Red China blues by Dikotter: an account of the country's developments during Xi Jinping era

The tumultous story of the world’s second-largest economy told through 600 documents from the country’s municipal and provincial archives Manoj Kewalramani

Published: 11th December 2022 05:00 AM  |   Last Updated: 11th December 2022 02:23 PM   |  A+A-

China After Mao: The Rise of a Superpower

Dikotter makes a strong case that economic reform in China has never been about expanding the role of the market in his 'China After Mao: The Rise of a Superpower.'

Express News Service

Ensuring strict control over the historical narrative is a key aspect of the Communist Party of China (CPC) toolkit to maintain legitimacy. One way in which the party has done this is through the adoption of official resolutions, which argue that “both the facts of history and the reality of today prove that without the CPC, there would be no new China and no national rejuvenation”. 

Frank Dikotter’s China After Mao: The Rise of a Superpower, however, punctures this narrative. The book offers a granular and engrossing account of the key economic and political developments in China, starting from 1976 till the era of Xi Jinping. In telling the story of over four decades of tumult, the author primarily relies on over 600 documents from China’s municipal and provincial archives along with newspaper reports and unpublished memoirs of key party members, such as the diary of Mao’s personal secretary Li Rui.

Through this painstaking archival work, the picture that Dikotter paints is not one of a self-assured leadership that is moving ahead on a clearly defined path drawn on the basis of long-term, strategic thinking. Rather, it is of a party whose policies have oscillated between loosening and tightening controls as it has sought to redefine the basis of its popular legitimacy by focusing on economic growth and nationalism.

“There is no grand plan, no secret strategy, but rather, a great many unpredictable events, unforeseen consequences, and abrupt changes of course,” Dikotter writes. Ideology, factional politics, the fear of losing power, the pathologies of a Leninist Party-state structure, and the inherent limitations of a centrally planned economy obsessed with price controls are among the key factors driving this oscillation.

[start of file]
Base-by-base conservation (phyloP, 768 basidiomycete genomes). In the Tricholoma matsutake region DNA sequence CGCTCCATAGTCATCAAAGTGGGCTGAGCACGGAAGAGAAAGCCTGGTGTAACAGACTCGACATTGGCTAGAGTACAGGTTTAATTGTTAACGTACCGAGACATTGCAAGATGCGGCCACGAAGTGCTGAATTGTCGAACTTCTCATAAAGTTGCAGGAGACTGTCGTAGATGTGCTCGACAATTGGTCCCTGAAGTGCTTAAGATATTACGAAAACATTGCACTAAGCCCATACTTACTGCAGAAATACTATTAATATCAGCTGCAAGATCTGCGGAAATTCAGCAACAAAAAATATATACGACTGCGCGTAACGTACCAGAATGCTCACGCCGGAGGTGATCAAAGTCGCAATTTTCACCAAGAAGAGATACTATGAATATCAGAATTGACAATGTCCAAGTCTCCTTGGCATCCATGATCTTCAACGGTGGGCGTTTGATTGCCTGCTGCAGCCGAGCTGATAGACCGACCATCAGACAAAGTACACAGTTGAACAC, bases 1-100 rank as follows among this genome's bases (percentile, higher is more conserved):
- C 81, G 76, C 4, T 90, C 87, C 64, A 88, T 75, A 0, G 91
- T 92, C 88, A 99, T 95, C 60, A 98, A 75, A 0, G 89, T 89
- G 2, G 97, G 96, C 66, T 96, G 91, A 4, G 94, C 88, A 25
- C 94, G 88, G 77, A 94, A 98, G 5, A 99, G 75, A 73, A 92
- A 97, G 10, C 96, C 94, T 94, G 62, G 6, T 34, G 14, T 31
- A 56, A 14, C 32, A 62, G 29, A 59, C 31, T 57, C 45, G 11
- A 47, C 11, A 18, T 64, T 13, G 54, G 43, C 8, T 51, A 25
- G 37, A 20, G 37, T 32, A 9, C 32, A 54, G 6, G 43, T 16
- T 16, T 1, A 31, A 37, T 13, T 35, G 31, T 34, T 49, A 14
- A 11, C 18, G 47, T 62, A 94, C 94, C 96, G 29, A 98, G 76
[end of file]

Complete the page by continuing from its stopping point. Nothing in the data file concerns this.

One extremely poignant example of political uncertainty rather than a grand vision being the norm is a reminder that revolutionary leader Deng Xiaoping’s famous southern tour in January 1992, which settled the political debate over economic policies after the 1989 Tiananmen Square massacre, was blacked out by state media. Then General Secretary, Jiang Zemin, would later apologize for this at a Politburo meeting in March of the same year.

Over the course of the 10 chapters, Dikotter makes a strong case that economic reform in China has never been about expanding the role of the market. He argues that Chinese leaders have repeatedly emphasized that maintaining the CPC’s monopoly over political power has been the overwhelming goal of economic reform, necessitating state intervention and control over the economy. Dikotter says to this day, land, key raw material resources, major industries, and banks are either directly or indirectly controlled by the state. For instance, 95 of the top 100 private firms in China today belong to current or former CPC members. Consequently, what one has witnessed since 1978 is not a process of economic liberalization, but merely decades of tinkering with the planned economy. 

Dikotter explains that capitalism is about capital, which is subject to rules on rates of return and profit margins. But in China, capital has remained a “political good, distributed by state banks to enterprises controlled directly or indirectly by the state in pursuit of political goals”. This politicized approach has led to tremendous inefficiencies, corruption, wasted investments, and a system whereby local officials have continued to subvert central plans to pursue their own interests and networks and engage in protectionism. 

The author rightly terms this as a “basic skill” required to operate in a planned economy. These pathologies are evident even today. For instance, despite Xi’s exhortations, local protectionism remains structural, hindering the goal of building a national unified market. 

While some argue that Xi’s placement of loyalists in key positions is a precursor to addressing these challenges, structural changes to China’s political economy are unlikely unless state control is loosened. And that, if one goes by Dikotter’s thesis, is not on the cards. 


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